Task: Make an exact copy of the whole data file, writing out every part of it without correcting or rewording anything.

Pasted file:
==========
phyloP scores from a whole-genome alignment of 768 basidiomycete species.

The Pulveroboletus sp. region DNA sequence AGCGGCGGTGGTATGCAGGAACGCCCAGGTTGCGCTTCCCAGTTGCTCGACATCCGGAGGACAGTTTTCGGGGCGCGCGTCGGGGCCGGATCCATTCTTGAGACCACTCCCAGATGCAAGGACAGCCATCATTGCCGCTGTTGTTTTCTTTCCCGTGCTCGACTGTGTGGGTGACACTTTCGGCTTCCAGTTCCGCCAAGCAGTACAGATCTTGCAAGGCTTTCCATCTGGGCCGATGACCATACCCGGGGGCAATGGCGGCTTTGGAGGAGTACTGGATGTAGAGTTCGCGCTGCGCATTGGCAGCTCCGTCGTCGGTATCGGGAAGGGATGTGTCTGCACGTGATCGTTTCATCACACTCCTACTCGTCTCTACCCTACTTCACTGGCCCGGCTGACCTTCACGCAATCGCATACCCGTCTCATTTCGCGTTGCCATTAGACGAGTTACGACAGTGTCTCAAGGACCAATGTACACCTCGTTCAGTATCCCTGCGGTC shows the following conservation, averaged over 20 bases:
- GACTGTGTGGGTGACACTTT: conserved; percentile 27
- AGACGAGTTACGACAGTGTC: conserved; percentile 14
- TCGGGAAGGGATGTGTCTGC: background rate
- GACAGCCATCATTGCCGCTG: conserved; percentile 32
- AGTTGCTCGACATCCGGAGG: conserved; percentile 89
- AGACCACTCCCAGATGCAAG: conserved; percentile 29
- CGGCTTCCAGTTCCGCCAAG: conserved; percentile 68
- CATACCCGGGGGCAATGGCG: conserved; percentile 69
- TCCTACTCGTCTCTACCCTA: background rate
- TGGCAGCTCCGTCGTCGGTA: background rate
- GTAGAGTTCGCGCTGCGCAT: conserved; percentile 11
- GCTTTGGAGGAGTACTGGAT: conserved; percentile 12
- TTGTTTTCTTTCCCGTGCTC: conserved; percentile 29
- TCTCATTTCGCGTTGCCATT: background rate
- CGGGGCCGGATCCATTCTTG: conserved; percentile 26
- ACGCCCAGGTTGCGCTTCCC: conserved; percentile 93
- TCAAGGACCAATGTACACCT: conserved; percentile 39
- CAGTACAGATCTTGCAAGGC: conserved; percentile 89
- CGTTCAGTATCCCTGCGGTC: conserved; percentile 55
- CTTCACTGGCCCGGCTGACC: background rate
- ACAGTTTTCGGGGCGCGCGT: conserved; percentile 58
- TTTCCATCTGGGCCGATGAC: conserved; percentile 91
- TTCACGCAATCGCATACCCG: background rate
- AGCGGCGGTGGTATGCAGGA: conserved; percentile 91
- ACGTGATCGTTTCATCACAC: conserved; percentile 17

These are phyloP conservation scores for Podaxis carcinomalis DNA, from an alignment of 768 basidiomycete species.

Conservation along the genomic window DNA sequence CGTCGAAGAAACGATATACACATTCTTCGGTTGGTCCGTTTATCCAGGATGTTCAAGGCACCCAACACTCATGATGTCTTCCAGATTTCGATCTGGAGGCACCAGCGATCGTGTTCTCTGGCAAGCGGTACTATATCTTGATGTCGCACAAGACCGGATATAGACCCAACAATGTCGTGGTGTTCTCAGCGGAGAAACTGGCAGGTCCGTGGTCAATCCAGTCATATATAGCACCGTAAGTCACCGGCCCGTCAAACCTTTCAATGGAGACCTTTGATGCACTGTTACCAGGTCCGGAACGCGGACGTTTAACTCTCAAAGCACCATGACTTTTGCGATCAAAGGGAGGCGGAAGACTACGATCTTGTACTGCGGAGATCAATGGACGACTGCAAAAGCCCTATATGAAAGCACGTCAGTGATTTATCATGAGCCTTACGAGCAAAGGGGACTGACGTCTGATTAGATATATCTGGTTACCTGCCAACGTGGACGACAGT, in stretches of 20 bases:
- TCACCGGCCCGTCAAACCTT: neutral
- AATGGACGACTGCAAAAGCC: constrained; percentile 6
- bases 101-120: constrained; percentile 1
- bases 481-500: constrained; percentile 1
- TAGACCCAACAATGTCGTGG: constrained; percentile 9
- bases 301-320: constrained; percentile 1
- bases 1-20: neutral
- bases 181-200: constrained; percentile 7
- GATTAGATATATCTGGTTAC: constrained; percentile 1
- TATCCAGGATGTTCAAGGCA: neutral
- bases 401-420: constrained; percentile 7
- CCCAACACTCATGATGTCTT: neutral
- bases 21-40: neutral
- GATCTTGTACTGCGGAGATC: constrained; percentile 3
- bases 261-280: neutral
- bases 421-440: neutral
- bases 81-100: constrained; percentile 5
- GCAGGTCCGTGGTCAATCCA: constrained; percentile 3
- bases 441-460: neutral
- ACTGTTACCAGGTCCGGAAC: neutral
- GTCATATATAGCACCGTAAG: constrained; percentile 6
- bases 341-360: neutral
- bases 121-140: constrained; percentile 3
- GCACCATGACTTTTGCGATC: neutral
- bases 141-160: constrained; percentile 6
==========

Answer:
phyloP scores from a whole-genome alignment of 768 basidiomycete species.

The Pulveroboletus sp. region DNA sequence AGCGGCGGTGGTATGCAGGAACGCCCAGGTTGCGCTTCCCAGTTGCTCGACATCCGGAGGACAGTTTTCGGGGCGCGCGTCGGGGCCGGATCCATTCTTGAGACCACTCCCAGATGCAAGGACAGCCATCATTGCCGCTGTTGTTTTCTTTCCCGTGCTCGACTGTGTGGGTGACACTTTCGGCTTCCAGTTCCGCCAAGCAGTACAGATCTTGCAAGGCTTTCCATCTGGGCCGATGACCATACCCGGGGGCAATGGCGGCTTTGGAGGAGTACTGGATGTAGAGTTCGCGCTGCGCATTGGCAGCTCCGTCGTCGGTATCGGGAAGGGATGTGTCTGCACGTGATCGTTTCATCACACTCCTACTCGTCTCTACCCTACTTCACTGGCCCGGCTGACCTTCACGCAATCGCATACCCGTCTCATTTCGCGTTGCCATTAGACGAGTTACGACAGTGTCTCAAGGACCAATGTACACCTCGTTCAGTATCCCTGCGGTC shows the following conservation, averaged over 20 bases:
- GACTGTGTGGGTGACACTTT: conserved; percentile 27
- AGACGAGTTACGACAGTGTC: conserved; percentile 14
- TCGGGAAGGGATGTGTCTGC: background rate
- GACAGCCATCATTGCCGCTG: conserved; percentile 32
- AGTTGCTCGACATCCGGAGG: conserved; percentile 89
- AGACCACTCCCAGATGCAAG: conserved; percentile 29
- CGGCTTCCAGTTCCGCCAAG: conserved; percentile 68
- CATACCCGGGGGCAATGGCG: conserved; percentile 69
- TCCTACTCGTCTCTACCCTA: background rate
- TGGCAGCTCCGTCGTCGGTA: background rate
- GTAGAGTTCGCGCTGCGCAT: conserved; percentile 11
- GCTTTGGAGGAGTACTGGAT: conserved; percentile 12
- TTGTTTTCTTTCCCGTGCTC: conserved; percentile 29
- TCTCATTTCGCGTTGCCATT: background rate
- CGGGGCCGGATCCATTCTTG: conserved; percentile 26
- ACGCCCAGGTTGCGCTTCCC: conserved; percentile 93
- TCAAGGACCAATGTACACCT: conserved; percentile 39
- CAGTACAGATCTTGCAAGGC: conserved; percentile 89
- CGTTCAGTATCCCTGCGGTC: conserved; percentile 55
- CTTCACTGGCCCGGCTGACC: background rate
- ACAGTTTTCGGGGCGCGCGT: conserved; percentile 58
- TTTCCATCTGGGCCGATGAC: conserved; percentile 91
- TTCACGCAATCGCATACCCG: background rate
- AGCGGCGGTGGTATGCAGGA: conserved; percentile 91
- ACGTGATCGTTTCATCACAC: conserved; percentile 17

These are phyloP conservation scores for Podaxis carcinomalis DNA, from an alignment of 768 basidiomycete species.

Conservation along the genomic window DNA sequence CGTCGAAGAAACGATATACACATTCTTCGGTTGGTCCGTTTATCCAGGATGTTCAAGGCACCCAACACTCATGATGTCTTCCAGATTTCGATCTGGAGGCACCAGCGATCGTGTTCTCTGGCAAGCGGTACTATATCTTGATGTCGCACAAGACCGGATATAGACCCAACAATGTCGTGGTGTTCTCAGCGGAGAAACTGGCAGGTCCGTGGTCAATCCAGTCATATATAGCACCGTAAGTCACCGGCCCGTCAAACCTTTCAATGGAGACCTTTGATGCACTGTTACCAGGTCCGGAACGCGGACGTTTAACTCTCAAAGCACCATGACTTTTGCGATCAAAGGGAGGCGGAAGACTACGATCTTGTACTGCGGAGATCAATGGACGACTGCAAAAGCCCTATATGAAAGCACGTCAGTGATTTATCATGAGCCTTACGAGCAAAGGGGACTGACGTCTGATTAGATATATCTGGTTACCTGCCAACGTGGACGACAGT, in stretches of 20 bases:
- TCACCGGCCCGTCAAACCTT: neutral
- AATGGACGACTGCAAAAGCC: constrained; percentile 6
- bases 101-120: constrained; percentile 1
- bases 481-500: constrained; percentile 1
- TAGACCCAACAATGTCGTGG: constrained; percentile 9
- bases 301-320: constrained; percentile 1
- bases 1-20: neutral
- bases 181-200: constrained; percentile 7
- GATTAGATATATCTGGTTAC: constrained; percentile 1
- TATCCAGGATGTTCAAGGCA: neutral
- bases 401-420: constrained; percentile 7
- CCCAACACTCATGATGTCTT: neutral
- bases 21-40: neutral
- GATCTTGTACTGCGGAGATC: constrained; percentile 3
- bases 261-280: neutral
- bases 421-440: neutral
- bases 81-100: constrained; percentile 5
- GCAGGTCCGTGGTCAATCCA: constrained; percentile 3
- bases 441-460: neutral
- ACTGTTACCAGGTCCGGAAC: neutral
- GTCATATATAGCACCGTAAG: constrained; percentile 6
- bases 341-360: neutral
- bases 121-140: constrained; percentile 3
- GCACCATGACTTTTGCGATC: neutral
- bases 141-160: constrained; percentile 6